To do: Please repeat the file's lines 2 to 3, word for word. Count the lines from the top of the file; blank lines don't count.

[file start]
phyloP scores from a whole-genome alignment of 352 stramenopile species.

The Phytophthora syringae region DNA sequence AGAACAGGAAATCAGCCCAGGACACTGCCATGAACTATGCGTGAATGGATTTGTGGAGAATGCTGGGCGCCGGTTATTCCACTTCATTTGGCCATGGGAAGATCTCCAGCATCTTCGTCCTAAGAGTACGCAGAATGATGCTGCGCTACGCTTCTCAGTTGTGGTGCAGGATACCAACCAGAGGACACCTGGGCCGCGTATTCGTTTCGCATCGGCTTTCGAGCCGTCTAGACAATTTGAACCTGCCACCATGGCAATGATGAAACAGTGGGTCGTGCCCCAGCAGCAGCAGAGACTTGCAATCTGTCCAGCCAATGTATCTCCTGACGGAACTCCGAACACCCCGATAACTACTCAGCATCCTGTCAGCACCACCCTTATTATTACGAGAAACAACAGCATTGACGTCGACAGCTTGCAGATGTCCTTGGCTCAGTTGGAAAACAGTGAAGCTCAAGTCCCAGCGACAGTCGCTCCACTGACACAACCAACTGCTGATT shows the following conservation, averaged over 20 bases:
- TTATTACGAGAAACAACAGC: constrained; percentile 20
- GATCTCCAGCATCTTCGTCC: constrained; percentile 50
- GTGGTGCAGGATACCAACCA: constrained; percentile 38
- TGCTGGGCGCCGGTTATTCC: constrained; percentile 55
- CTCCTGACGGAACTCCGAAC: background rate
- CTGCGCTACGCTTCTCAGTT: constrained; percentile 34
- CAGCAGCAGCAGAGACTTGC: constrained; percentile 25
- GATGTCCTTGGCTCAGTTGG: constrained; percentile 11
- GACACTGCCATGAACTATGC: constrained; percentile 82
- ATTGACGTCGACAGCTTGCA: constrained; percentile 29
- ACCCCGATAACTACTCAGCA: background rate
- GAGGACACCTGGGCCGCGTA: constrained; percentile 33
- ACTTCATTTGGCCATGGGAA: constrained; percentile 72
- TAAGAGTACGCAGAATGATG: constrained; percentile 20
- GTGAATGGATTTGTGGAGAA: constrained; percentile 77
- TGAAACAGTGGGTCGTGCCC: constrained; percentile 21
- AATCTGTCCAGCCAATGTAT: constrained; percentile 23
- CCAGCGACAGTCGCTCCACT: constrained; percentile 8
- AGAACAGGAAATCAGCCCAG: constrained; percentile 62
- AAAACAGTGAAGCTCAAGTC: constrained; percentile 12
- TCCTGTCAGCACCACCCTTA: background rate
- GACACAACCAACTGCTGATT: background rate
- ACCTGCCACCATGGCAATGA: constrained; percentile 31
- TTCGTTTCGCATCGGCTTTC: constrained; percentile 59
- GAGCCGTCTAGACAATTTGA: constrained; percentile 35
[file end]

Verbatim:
The Phytophthora syringae region DNA sequence AGAACAGGAAATCAGCCCAGGACACTGCCATGAACTATGCGTGAATGGATTTGTGGAGAATGCTGGGCGCCGGTTATTCCACTTCATTTGGCCATGGGAAGATCTCCAGCATCTTCGTCCTAAGAGTACGCAGAATGATGCTGCGCTACGCTTCTCAGTTGTGGTGCAGGATACCAACCAGAGGACACCTGGGCCGCGTATTCGTTTCGCATCGGCTTTCGAGCCGTCTAGACAATTTGAACCTGCCACCATGGCAATGATGAAACAGTGGGTCGTGCCCCAGCAGCAGCAGAGACTTGCAATCTGTCCAGCCAATGTATCTCCTGACGGAACTCCGAACACCCCGATAACTACTCAGCATCCTGTCAGCACCACCCTTATTATTACGAGAAACAACAGCATTGACGTCGACAGCTTGCAGATGTCCTTGGCTCAGTTGGAAAACAGTGAAGCTCAAGTCCCAGCGACAGTCGCTCCACTGACACAACCAACTGCTGATT shows the following conservation, averaged over 20 bases:
- TTATTACGAGAAACAACAGC: constrained; percentile 20